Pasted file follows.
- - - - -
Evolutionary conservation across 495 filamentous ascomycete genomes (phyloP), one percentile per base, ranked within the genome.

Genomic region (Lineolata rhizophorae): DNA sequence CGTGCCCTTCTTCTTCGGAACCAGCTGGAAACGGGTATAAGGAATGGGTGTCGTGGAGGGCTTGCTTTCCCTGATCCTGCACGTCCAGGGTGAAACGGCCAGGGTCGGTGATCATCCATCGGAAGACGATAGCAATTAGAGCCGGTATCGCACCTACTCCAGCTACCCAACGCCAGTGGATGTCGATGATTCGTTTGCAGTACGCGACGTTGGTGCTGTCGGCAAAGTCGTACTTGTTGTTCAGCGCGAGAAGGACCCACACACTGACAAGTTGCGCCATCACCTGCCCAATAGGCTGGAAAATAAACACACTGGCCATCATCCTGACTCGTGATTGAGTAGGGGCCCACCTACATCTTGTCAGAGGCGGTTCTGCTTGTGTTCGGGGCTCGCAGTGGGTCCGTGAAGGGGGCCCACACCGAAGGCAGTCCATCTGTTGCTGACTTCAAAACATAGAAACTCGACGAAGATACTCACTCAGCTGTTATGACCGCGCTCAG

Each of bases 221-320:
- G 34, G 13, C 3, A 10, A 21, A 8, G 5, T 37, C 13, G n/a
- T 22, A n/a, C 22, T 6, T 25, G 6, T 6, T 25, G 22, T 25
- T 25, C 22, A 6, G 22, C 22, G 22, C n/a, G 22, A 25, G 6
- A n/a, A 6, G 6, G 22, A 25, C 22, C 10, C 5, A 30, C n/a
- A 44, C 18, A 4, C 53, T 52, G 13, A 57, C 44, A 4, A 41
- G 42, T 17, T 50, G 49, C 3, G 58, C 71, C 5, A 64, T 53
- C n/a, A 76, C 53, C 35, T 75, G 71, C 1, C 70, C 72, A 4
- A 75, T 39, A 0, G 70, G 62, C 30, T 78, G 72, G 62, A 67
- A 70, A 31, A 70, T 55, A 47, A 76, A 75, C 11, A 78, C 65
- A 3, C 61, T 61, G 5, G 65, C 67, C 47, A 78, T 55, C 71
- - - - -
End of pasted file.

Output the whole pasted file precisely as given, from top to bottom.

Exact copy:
Evolutionary conservation across 495 filamentous ascomycete genomes (phyloP), one percentile per base, ranked within the genome.

Genomic region (Lineolata rhizophorae): DNA sequence CGTGCCCTTCTTCTTCGGAACCAGCTGGAAACGGGTATAAGGAATGGGTGTCGTGGAGGGCTTGCTTTCCCTGATCCTGCACGTCCAGGGTGAAACGGCCAGGGTCGGTGATCATCCATCGGAAGACGATAGCAATTAGAGCCGGTATCGCACCTACTCCAGCTACCCAACGCCAGTGGATGTCGATGATTCGTTTGCAGTACGCGACGTTGGTGCTGTCGGCAAAGTCGTACTTGTTGTTCAGCGCGAGAAGGACCCACACACTGACAAGTTGCGCCATCACCTGCCCAATAGGCTGGAAAATAAACACACTGGCCATCATCCTGACTCGTGATTGAGTAGGGGCCCACCTACATCTTGTCAGAGGCGGTTCTGCTTGTGTTCGGGGCTCGCAGTGGGTCCGTGAAGGGGGCCCACACCGAAGGCAGTCCATCTGTTGCTGACTTCAAAACATAGAAACTCGACGAAGATACTCACTCAGCTGTTATGACCGCGCTCAG

Each of bases 221-320:
- G 34, G 13, C 3, A 10, A 21, A 8, G 5, T 37, C 13, G n/a
- T 22, A n/a, C 22, T 6, T 25, G 6, T 6, T 25, G 22, T 25
- T 25, C 22, A 6, G 22, C 22, G 22, C n/a, G 22, A 25, G 6
- A n/a, A 6, G 6, G 22, A 25, C 22, C 10, C 5, A 30, C n/a
- A 44, C 18, A 4, C 53, T 52, G 13, A 57, C 44, A 4, A 41
- G 42, T 17, T 50, G 49, C 3, G 58, C 71, C 5, A 64, T 53
- C n/a, A 76, C 53, C 35, T 75, G 71, C 1, C 70, C 72, A 4
- A 75, T 39, A 0, G 70, G 62, C 30, T 78, G 72, G 62, A 67
- A 70, A 31, A 70, T 55, A 47, A 76, A 75, C 11, A 78, C 65
- A 3, C 61, T 61, G 5, G 65, C 67, C 47, A 78, T 55, C 71